Erased from the Equation: Black Mathematicians in the South

Feb 13, 2024 3:47:58 PM


In the annals of mathematical history, there lies a largely untold narrative: the contributions of Black mathematicians in the southern United States. History matters in math, and this editorial seeks to illuminate the stories of forgotten scholastic trailblazers and current titans in their fields, address the systemic barriers they faced, and celebrate their indelible impact on mathematics. 

It is an exploration of talent, resilience, and Black math genius that flourished despite the harsh realities of racial segregation and discrimination. Additionally, it’s an act of defiance against cultural erasure perpetuated by the governors attempting to ban Black intellect in states like Florida and Texas.

The accurate narrative of Black mathematicians in the southern states is an extraordinary triumph against daunting challenges. In an era dominated by segregation laws, African Americans were not only socially ostracized but also intellectually marginalized. Barred from many educational institutions and professional opportunities, these heroes persisted and made groundbreaking contributions to mathematics.

  • Dr. Albert Turner Bharucha-Reid: Born in Hampton, Virginia, but with significant ties to Texas, Bharucha-Reid moved mathematics forward in probability and statistics. He was known for his work on random polynomials and Markov processes.
  • Dr. Melba Roy Mouton: His work at NASA's Goddard Space Flight Center as a mathematician and computer programmer had a significant impact. She played a crucial role in tracking Echo satellites and Apollo missions.
  • Dr. Richard A. Tapia: A prominent figure in numerical optimization, Tapia has been a long-time professor at Rice University in Houston, Texas. He has been influential in increasing diversity in the mathematical and scientific communities.
  • Dr. Abdulalim A. Shabazz: Born in Florida, Dr. Shabazz was a prolific mathematician and educator. He made significant contributions to the field of biomathematics and was a strong advocate for minority education in mathematics and the sciences.
  • Dr. Angela E. Grant: Originally from Florida, she has been recognized for her work in mathematics education, focusing on increasing the participation and success of underrepresented groups in STEM fields.
  • Dr. Johnella V. Butler: A scholar with West Virginia roots, Dr. Butler was known for her contributions to mathematics education, particularly in promoting equity and access for underrepresented higher-education students.
  • Dr. Vivienne Malone-Mayes: Originally from Texas, she is one of the first African American women to receive a Ph.D. in mathematics and work as a professor at Baylor University. 
  • Dr. Rudy Horne: He’s a mathematician from Georgia known for his work in theoretical physics and his contributions to the movie "Hidden Figures," highlighting the role of African American women mathematicians at NASA.

These mathematicians, among others, have made indelible marks in their respective fields, and their stories are a testament to Black mathematicians' intellectual prowess and resilience. Their achievements inspire and influence current and future generations of mathematicians. It's imperative that we bolster the confidence of young students because what we think of our math ability matters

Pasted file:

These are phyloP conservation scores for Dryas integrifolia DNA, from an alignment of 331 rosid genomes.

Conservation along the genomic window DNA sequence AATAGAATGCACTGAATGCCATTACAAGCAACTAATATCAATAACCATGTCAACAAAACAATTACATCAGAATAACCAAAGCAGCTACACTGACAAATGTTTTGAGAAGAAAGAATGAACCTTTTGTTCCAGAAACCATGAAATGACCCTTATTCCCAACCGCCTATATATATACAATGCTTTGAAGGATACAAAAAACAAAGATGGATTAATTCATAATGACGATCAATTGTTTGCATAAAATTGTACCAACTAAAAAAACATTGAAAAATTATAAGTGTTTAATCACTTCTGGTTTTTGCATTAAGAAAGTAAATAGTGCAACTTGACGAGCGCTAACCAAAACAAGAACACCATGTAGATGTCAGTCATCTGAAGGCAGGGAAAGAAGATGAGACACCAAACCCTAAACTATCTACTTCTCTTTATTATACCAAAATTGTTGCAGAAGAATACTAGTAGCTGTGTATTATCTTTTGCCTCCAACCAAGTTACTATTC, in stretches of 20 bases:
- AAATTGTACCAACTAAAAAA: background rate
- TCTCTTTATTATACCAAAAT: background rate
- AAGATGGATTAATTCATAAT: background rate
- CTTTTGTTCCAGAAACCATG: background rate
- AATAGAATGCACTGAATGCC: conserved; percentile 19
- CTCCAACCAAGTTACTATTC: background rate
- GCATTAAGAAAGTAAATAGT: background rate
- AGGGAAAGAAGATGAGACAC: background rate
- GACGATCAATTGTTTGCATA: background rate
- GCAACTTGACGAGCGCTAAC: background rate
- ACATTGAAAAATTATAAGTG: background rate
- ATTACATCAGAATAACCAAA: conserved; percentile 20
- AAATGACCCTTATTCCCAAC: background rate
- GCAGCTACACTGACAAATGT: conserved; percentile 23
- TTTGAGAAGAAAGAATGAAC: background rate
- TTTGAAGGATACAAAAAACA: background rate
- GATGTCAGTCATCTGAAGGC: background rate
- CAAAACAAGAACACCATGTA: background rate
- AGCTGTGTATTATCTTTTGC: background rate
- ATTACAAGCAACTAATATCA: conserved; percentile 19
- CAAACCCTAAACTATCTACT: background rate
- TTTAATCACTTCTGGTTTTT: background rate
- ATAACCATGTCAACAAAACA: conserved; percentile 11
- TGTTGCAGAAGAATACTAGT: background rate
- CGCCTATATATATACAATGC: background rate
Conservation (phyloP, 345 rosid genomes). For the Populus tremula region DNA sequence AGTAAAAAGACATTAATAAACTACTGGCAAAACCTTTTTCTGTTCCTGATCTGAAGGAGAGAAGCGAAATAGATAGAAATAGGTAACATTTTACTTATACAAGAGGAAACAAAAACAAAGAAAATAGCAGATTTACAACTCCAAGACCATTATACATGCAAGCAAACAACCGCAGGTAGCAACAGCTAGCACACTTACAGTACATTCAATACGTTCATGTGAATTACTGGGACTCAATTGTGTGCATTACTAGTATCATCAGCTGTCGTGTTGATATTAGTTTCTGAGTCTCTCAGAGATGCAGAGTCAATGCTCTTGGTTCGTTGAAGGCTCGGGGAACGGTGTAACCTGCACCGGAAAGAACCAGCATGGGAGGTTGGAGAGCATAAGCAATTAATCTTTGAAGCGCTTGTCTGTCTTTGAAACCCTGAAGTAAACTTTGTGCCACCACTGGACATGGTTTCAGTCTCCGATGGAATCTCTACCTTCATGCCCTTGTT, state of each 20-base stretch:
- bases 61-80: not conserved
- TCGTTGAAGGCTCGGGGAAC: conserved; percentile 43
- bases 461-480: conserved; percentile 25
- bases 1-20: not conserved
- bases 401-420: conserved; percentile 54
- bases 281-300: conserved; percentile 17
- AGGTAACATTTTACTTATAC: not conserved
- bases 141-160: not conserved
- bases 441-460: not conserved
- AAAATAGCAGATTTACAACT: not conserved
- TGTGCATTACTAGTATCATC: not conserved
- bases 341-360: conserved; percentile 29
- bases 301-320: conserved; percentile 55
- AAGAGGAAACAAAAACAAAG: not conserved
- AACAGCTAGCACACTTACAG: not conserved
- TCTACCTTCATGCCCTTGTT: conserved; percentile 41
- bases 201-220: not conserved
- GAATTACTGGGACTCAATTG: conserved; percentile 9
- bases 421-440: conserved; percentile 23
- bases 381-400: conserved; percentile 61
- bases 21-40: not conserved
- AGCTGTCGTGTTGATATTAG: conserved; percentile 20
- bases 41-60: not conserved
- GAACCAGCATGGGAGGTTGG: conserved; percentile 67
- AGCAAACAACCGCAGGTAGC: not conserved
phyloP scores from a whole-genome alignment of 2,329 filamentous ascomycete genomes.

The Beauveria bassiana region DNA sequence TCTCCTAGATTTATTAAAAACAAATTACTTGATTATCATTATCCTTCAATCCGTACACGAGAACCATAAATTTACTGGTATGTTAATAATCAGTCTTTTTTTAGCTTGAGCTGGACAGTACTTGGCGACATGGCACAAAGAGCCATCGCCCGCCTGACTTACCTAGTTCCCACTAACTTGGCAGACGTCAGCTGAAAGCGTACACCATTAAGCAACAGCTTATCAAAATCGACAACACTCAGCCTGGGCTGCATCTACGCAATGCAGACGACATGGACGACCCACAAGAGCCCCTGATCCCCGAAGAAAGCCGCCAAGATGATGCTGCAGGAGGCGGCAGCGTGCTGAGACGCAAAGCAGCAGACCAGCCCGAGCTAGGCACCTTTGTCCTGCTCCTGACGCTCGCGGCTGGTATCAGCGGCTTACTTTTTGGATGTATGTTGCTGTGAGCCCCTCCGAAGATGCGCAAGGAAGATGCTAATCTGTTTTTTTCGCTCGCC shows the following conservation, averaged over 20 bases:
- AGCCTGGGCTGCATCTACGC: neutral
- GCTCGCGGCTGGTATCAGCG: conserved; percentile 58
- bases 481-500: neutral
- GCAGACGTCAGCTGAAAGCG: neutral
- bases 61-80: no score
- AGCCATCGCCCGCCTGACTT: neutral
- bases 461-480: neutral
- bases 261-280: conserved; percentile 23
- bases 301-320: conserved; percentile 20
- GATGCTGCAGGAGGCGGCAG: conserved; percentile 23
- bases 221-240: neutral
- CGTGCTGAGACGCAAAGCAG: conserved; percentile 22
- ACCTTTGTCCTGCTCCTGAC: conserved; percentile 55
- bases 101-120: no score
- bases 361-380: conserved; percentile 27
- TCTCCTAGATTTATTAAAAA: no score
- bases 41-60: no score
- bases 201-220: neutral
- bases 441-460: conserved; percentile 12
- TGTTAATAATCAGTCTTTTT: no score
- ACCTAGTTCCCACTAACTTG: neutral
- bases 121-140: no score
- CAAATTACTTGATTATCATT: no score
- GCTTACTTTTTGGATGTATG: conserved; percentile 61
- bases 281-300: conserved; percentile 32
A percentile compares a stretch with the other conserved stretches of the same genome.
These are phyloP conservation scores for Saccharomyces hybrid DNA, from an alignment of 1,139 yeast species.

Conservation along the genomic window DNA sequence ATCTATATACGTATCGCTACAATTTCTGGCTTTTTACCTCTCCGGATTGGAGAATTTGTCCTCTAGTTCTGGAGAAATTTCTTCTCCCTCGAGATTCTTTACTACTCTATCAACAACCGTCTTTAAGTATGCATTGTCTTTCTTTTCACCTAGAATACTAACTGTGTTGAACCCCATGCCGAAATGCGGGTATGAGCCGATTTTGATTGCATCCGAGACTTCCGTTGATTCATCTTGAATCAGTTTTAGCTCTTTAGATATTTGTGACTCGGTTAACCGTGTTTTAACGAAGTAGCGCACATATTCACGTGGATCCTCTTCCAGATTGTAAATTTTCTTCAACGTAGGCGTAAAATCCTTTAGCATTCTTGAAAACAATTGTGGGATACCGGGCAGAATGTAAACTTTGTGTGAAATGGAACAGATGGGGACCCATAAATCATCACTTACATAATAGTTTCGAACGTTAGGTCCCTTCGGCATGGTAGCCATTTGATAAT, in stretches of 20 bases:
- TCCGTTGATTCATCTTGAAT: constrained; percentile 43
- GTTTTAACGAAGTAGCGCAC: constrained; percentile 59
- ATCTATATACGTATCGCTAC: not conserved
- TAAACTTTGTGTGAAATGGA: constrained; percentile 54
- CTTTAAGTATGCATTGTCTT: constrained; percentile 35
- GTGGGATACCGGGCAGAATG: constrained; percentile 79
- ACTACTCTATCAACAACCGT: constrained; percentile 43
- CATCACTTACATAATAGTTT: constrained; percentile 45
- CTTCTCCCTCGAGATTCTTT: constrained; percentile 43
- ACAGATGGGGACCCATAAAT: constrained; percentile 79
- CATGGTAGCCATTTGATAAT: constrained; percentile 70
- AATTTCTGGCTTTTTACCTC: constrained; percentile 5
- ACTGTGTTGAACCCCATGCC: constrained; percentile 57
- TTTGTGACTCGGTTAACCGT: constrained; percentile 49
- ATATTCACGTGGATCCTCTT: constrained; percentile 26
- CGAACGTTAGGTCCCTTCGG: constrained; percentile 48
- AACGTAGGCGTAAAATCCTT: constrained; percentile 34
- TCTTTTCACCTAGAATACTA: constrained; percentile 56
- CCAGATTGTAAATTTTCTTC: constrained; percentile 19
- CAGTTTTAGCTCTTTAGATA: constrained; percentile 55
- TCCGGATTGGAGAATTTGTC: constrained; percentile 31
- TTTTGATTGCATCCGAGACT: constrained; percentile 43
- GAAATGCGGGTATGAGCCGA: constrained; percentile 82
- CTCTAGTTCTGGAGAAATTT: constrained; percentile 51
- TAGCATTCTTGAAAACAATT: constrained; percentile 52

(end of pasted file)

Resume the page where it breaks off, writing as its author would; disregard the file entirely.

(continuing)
The educational journey of Black mathematicians often begins within the supportive yet under-resourced confines of Historically Black Colleges and Universities (HBCUs). These institutions, pillars of intellectual growth amidst a racially divided society, were pivotal in nurturing the talents of Black mathematicians. However, their significant contributions were forged against a backdrop of systemic inequities, particularly in terms of resources and funding when compared to predominantly white institutions.

These mathematicians, among others, emerged from the challenging environments of HBCUs with an unwavering determination to excel in their field. Their achievements are not just personal triumphs but symbolic victories over a system designed to limit their potential.

Their legacies are a powerful reminder of the difficult struggle to overcome systemic educational barriers that often leave Black mathematicians standing alone in a room.

Their stories highlight the urgency of ensuring equitable access to resources and opportunities in the academic world. The stories of these mathematicians are pivotal in understanding the collective struggle for educational equity and the recognition of diverse intellectual contributions in mathematics.

Their achievements inspire current and future generations, echoing the necessity for a more inclusive and equitable educational landscape.

Dr. Assata Moore

Assata Moore is educator and author who advocates for educating young Black children, using math as the driving force. She believes in the supreme intelligence of Black children because she has seen it time and time again. As a teacher and principal, she traveled the world teaching other teachers how to teach Mathematics, physics, and engineering in a fun and engaging way; effective leadership; and systems and strategies for running a successful school. She has a Mathematics degree from Michigan State University where she also served as the program coordinator. In 2009, she was voted one of the top Mathematics teachers in the state of Illinois and, under the Obama Administration, Assata received the Presidential Award for Excellence in Mathematics and Science Teaching. In 2015, under the direction of Michelle Obama, she revisited the White House for a college conference initiative. Her workshops and speaking engagements are what she calls, “EduAction”. You will be educated and you will put that learning into action.

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